Sunday, March 12, 2000
UC can still make a tourney run
Martin's injury takes season in new direction
BY PAUL DAUGHERTY
The Cincinnati Enquirer
The Thursday fog has lifted. We can all stop overreacting now. One guest on a local radio show likened Kenyon Martin's broken leg to Hank Gathers', uh, death. After all, both calamities affected the NCAA Tournament seedings.
Settle down. Drink a Yoo-Hoo. This could be the most interesting couple of weeks in UC basketball history. Beginning tonight, when the tournament selection committee decides what to do with the Bearcats.
Respect them or protect the committee's integrity? Keeping UC a top seed is a risk. What if the Bearcats lost next weekend?
Do you give them a seeding worthy of their regular-sea son, when they were the best team in the country? Or weigh what happened to them Thursday, after Martin crumpled? Are they still a No. 1? Or is UC without Martin just another Tennessee?
It's a travesty if they don't give these kids their due, Bob Huggins decided Saturday.
Suddenly, the Bearcats are everybody's question mark. They are the fly in your bracket. Not even they know how they'll do. The loss to St. Louis was no indication; the Bear cats were still picking pieces of sky from their heads. Shellshocked, Huggins said.
Their story has all the makings of a made-for-Madness event. Big, bad UC, winning one for its fallen leader. College basketball's men in black, a ... Cinderella story. Only in March.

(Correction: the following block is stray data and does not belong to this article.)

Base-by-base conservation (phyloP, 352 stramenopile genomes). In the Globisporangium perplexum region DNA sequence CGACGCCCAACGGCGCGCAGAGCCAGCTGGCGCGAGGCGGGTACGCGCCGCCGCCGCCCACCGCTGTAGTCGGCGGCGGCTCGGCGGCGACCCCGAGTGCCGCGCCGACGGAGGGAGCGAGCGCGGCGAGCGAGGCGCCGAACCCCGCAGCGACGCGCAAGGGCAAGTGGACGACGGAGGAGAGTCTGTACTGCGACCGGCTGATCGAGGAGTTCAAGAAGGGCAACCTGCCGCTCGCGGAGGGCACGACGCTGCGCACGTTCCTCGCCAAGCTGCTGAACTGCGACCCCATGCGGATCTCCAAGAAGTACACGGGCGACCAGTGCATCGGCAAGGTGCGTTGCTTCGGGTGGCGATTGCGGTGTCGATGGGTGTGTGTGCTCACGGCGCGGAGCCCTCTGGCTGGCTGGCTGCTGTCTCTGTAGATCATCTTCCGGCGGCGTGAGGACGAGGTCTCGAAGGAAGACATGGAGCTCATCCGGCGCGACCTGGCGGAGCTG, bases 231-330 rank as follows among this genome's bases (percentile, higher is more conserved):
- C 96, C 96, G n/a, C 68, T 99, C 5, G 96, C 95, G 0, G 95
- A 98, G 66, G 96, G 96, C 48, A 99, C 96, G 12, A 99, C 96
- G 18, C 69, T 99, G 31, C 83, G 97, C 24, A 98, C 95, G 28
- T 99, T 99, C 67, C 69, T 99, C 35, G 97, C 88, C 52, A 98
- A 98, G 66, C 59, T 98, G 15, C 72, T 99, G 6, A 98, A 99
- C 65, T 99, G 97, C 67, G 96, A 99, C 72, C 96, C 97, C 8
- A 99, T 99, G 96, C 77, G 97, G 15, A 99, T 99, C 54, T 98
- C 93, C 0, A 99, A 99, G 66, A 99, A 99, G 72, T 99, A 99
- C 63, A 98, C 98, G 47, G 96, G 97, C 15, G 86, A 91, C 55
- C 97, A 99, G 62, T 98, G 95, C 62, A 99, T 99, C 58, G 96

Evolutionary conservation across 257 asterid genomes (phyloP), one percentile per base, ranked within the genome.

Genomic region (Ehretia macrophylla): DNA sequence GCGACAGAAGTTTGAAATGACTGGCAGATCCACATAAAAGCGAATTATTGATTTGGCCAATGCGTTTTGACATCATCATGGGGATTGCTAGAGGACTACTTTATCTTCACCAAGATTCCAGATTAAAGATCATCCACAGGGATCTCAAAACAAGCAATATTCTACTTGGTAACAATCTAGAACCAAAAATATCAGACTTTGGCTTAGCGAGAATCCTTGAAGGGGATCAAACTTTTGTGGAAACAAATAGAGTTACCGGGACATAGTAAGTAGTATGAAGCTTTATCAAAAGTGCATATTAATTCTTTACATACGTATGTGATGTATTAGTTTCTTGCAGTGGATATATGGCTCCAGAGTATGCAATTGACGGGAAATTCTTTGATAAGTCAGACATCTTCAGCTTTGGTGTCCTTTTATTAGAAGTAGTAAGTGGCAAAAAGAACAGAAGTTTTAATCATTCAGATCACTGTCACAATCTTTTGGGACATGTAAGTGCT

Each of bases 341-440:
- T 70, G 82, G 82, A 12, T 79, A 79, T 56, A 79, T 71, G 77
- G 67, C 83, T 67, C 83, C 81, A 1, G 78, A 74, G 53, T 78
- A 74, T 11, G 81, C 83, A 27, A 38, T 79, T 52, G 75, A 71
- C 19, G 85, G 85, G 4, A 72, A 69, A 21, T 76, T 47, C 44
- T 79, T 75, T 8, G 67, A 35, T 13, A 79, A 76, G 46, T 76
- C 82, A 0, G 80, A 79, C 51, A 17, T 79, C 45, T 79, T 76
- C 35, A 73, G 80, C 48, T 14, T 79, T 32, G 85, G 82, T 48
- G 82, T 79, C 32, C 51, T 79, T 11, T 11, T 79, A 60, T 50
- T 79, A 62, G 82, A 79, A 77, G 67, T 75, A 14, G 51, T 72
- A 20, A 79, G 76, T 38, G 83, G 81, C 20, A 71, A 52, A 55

The Bearcats are still good. Top-25 good.
Do they know it?
Huggins isn't known for fretting over his teams' psyches, but he better start now. There is a difference between being tough and being tough-minded. UC's biceps are unquestioned; the Temple loss and the St. Louis fiasco leave the mental part open to debate.
It's time for the coach to pull out his couch. Calm everyone down, fire everyone up. Let everyone know everything will be all right. Or at least as good as possible, given the circumstances. Be nice to Ryan Fletcher. That'd be a switch.
It's time for tough love, without the tough. Hugs from Huggs.
Can Huggins do it?
Two hours after the Thursday disaster, Huggins gathered his players in a meeting room at the team hotel in Memphis. We still have good players, he told them. We can still do what we need to do.
If we play as a team, Huggins said, no team is better. Even without Martin.
He wasn't down, Pete Mickeal said Saturday. Usually after a loss, we don't leave the locker room for an hour. He's telling us how bad we are, what we did wrong. He didn't do that this time.
It was absolutely the right thing to do. Huggins didn't need to melt down when his players were already on the verge. He rallied, they rallied and Saturday's practice was among the best of the year.
We got better today in practice, Mickeal said. We worked three (hours) today. Three hard. Huggs was pleased.
It's not as if UC's season is over; it's just going in a different direction. Think of planning a trip to Paris, but ending up in London instead.
Talent-wise, they're in the regionals already, even without Martin. Who's good? More to the point, who's playing like it? In 24 hours between noon Thursday and noon Friday, UC, Stanford, Ohio State, Tennessee, Florida and Syracuse all lost. That would be Nos. 1, 2, 4, 8, 11 and 12 on your dance cards.
Among the others, Indiana has lost five of eight. Michigan State has seven losses. In a month that loves point guards, Kentucky looks pointless. That leaves Duke and Temple and a bracket that looks like scrambled eggs. Try finding four legitimate No. 1 seeds now.
UC has lost the Swagger Factor. No one will be sleepless before facing them now. But they still have the players to make things interesting. A lot of it depends on repairing a broken confidence.
We know all about Kenyon Martin's leg. We're about to find out about his teammates' backbones.
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